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State v. Gomes, 590 A.2d 391 (R.I. 1991). Manslaughter case involving a couple that stabbed each other. Jury came back with a question asking if defendant was guilty of manslaughter if the killing was accidental. Judge merely repeated his definition of manslaughter, which never addressed the jury question as to accident. R.I.S.C. reversed.
Repeating the original instruction is fine if it is apparent that the jury overlooked some portion of the instruction or if repeating the instruction could clear up the jurors’ confusion.
Here the jury did not overlook anything. The judge’s original instruction did not clarify their question regarding an accidental killing. The judge should have explained this clearly.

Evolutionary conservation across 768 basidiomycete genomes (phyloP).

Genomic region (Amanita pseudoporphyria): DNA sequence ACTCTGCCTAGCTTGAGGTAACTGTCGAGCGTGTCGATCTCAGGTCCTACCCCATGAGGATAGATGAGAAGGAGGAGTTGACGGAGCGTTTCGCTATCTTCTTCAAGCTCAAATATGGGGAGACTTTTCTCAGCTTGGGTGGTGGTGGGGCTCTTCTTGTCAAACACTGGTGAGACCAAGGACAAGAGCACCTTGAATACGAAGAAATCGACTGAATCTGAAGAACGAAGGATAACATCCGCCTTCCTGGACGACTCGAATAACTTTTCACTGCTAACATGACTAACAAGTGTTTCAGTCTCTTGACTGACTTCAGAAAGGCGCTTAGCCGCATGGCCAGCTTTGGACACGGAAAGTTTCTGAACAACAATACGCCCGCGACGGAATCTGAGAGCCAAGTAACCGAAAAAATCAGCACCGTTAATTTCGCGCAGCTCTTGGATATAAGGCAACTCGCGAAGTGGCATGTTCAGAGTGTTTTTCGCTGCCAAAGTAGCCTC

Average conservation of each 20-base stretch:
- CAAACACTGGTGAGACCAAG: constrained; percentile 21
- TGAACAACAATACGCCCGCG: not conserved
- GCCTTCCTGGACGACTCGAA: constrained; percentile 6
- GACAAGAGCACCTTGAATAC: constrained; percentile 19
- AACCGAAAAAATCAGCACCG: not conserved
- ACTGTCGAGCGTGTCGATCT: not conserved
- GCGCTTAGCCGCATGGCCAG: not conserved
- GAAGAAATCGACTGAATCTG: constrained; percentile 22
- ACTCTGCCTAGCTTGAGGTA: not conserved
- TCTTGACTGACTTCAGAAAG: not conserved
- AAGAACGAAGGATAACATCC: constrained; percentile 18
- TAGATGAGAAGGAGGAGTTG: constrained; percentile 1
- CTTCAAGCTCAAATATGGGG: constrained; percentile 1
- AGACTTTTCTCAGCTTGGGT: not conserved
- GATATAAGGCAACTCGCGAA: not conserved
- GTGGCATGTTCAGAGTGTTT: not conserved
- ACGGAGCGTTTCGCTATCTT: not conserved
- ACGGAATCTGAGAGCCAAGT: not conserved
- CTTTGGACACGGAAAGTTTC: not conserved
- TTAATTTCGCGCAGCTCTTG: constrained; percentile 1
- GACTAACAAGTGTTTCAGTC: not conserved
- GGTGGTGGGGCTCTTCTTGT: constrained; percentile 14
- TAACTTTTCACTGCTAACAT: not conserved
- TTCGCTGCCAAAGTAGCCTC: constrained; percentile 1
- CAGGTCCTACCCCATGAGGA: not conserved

State v. Dame, 488 A.2d 418 (R.I. 1985). Arson case where the jury had a question about the fire chief’s answer as to when the fire started. The trial judge answered this question from her notes instead of reading back portions of the chief’s testimony. R.I.S.C. reversed.
A request from the jury to read back testimony should probably be honored.
If the judge attempts to summarize evidence, the summary must be complete and impartial.
Summary must be completely accurate and must not invade the fact-finding province of the jury.
Judge may not summarize only direct examination testimony if cross-examination is also pertinent to the subject of the request.
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